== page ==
Defence Minister Rajnath Singh is set to receive the first of the 36 Rafale fighter jets at a facility of Dassault Aviation in Bordeaux, France on Tuesday. This is set to give a big boost to the Indian Air Force (IAF). At present, India has fighter jets such as Sukhoi Su-30MKI, MiG 29, Mirage-2000 and the indigenously built Tejas. The Rafale is a Medium Multi-Role Combat Aircraft (MMRCA), manufactured and designed by Dassault Aviation. It is known for its speed, weapon holding capacity and attack capability. Apart from India, countries like Qatar and Egypt already have Rafale jets.
The Rafale is powered by two SNECMA M88 engines, which helps it attain a high speed of 1,912 km per hour and a range of more than 3,700 km. It also has a Martin-Baker Mark 16F ‘zero-zero’ ejection seat, capable of operating at zero speed and altitude. Equipped with the AESA radar, SPECTRA Electronic Warfare System and IRST system, Rafale is categorized as a 4.5 generation aircraft. This is invaluable as the IAF currently has only third and fourth generation fighter jets. However, its biggest advantage is its capability of delivering nuclear weapons.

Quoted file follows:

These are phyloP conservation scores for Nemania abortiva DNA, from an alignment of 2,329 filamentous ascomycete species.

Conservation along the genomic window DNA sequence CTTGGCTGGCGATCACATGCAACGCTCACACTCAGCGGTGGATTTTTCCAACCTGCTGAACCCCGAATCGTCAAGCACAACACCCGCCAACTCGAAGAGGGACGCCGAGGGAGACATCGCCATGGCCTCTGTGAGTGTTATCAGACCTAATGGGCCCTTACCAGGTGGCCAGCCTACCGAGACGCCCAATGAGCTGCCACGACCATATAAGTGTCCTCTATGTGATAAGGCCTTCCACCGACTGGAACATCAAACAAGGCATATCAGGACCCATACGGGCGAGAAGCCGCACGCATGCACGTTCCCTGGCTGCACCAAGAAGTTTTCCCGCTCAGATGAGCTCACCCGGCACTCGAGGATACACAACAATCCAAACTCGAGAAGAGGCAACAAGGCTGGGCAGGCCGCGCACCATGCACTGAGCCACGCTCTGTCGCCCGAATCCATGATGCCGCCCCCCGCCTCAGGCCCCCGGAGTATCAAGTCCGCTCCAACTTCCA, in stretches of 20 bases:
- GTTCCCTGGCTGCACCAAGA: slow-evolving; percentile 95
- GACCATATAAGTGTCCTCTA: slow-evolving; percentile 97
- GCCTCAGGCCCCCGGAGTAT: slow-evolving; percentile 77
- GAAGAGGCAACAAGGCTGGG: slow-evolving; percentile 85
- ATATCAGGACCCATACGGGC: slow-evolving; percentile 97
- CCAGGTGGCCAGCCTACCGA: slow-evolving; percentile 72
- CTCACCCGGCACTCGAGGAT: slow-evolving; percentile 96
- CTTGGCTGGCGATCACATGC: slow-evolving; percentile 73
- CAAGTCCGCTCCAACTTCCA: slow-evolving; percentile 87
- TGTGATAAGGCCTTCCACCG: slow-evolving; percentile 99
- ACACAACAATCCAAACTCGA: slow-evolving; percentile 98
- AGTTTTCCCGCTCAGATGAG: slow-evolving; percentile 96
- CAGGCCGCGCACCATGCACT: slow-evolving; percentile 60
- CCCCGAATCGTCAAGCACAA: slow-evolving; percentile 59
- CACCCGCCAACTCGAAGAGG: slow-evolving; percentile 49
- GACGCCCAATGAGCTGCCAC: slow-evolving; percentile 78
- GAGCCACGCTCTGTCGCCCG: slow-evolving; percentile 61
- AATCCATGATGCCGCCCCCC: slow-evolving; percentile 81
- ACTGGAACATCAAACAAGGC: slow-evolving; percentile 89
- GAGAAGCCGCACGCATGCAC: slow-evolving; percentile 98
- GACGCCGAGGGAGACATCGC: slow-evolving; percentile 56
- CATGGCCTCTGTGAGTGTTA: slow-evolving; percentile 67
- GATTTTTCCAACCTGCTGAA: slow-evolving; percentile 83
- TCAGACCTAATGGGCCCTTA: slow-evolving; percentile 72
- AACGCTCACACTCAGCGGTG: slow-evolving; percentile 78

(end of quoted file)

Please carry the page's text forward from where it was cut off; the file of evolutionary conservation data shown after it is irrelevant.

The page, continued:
Additionally, the Meteor is a game-changing missile on-board. This implies that an Indian Rafale jet will be able to shoot down an enemy aircraft over 100 km away without even crossing the air space. Weighing 1,300 kg, another key element is the Scalp long-range air-to-ground stand-off cruise missile, that can strike 600 km into the enemy territory. Moreover, it is expected that the BrahMos NG missiles would be integrated with the Rafale. The Israeli Litening pod will improve the senor commonality across the IAF inventory. Some of the other India-specific modifications include radar warning receivers, low band jammers, 10-hour flight data recording, infra-red search and tracking systems.
The Rafale has proved to be extremely vital in many conflicts over the last 13 years. The French Air Force was involved in multiple operations in Afghanistan and Libya, where the Rafale fighter jets were used. Similarly, they played a key role in Mali, helping destroy enemy infrastructure. By remaining airborne for 9 hours and 35 minutes in one such operation conducted by France, the ability of the Rafale aircraft clearly comes to the fore. Most recently, it was utilized in the peace-keeping operations in the Central African Republic.